In every crisis, there are elephants in the room which no one wants to talk about. What worries me more about central bank monetary policy and financial stability (coined macroprudential policies) is the way in which central banks have expanded their “safety net” wider and wider, including using their balance sheet to buy all kinds of assets. For example, the Fed’s Bank Term Funding Program (BTFP) is a lender of last resort facility created after the SVB failure in March 2023, to lend to other banks that had big unrealized losses on their holdings of government bonds and were consequently vulnerable to large-scale deposit withdrawals.
The facility allows banks to exchange assets such as U.S. Treasuries for cash at their fullface amount, regardless of their current market value. In essence, the crisis was resolved through the Fed underwriting mark-to-market losses from banks onto its books. In essence, the global financial system looks stable, because central banks have expanded their balance sheets to $44 trillion or 9.1 per cent of global financial assets, shifting more and more government and private debt onto their books, and some are already showing losses on a markedto-market basis.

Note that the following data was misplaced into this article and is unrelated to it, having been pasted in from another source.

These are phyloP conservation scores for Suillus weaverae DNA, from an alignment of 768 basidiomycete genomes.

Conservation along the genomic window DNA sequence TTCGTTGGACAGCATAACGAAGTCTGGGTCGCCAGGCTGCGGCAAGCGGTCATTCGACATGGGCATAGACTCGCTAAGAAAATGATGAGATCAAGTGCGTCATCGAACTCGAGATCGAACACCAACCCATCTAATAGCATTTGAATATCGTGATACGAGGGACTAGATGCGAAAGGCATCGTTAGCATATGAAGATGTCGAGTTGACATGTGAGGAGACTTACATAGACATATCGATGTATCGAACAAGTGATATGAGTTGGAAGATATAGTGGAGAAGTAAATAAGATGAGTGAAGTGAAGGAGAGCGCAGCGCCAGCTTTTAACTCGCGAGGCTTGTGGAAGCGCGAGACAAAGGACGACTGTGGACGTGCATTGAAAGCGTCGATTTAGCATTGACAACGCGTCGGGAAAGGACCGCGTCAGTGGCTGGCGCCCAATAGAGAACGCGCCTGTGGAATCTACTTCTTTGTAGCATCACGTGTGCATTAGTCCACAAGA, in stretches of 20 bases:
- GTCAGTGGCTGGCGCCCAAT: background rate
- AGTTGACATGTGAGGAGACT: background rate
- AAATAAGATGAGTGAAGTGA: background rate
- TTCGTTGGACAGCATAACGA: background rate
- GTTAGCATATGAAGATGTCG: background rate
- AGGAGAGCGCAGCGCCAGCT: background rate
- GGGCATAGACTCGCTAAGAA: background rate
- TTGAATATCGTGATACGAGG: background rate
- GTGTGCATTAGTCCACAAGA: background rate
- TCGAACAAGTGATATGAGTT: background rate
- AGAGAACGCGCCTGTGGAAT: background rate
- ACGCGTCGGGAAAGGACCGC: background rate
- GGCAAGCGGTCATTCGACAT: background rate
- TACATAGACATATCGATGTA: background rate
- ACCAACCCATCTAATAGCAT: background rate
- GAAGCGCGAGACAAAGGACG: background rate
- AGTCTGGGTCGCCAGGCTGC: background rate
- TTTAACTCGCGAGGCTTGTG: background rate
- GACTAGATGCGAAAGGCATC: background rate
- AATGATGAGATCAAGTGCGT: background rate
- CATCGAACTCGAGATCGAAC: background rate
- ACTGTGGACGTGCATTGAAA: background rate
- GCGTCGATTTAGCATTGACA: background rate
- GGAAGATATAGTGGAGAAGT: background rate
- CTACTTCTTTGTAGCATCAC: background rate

If reserve currency governments continue to run unsustainable fiscal deficits, funded ultimately by unsustainable debt, propped up by central banks, who will ultimately pay for the losses? We are socializing private risks onto public books. The investor market is complacent about financial risks, because they are still picking up pennies before a coming roller-coaster. They assume that central banks will forever bail them out. When government fiscal discipline does not exist, and central bankers do not take away the punch bowl, expect forthcoming financial instability or inflation, or both.
(The writer, a former Central banker, writes on global affairs from an Asian perspective.) Special to ANN.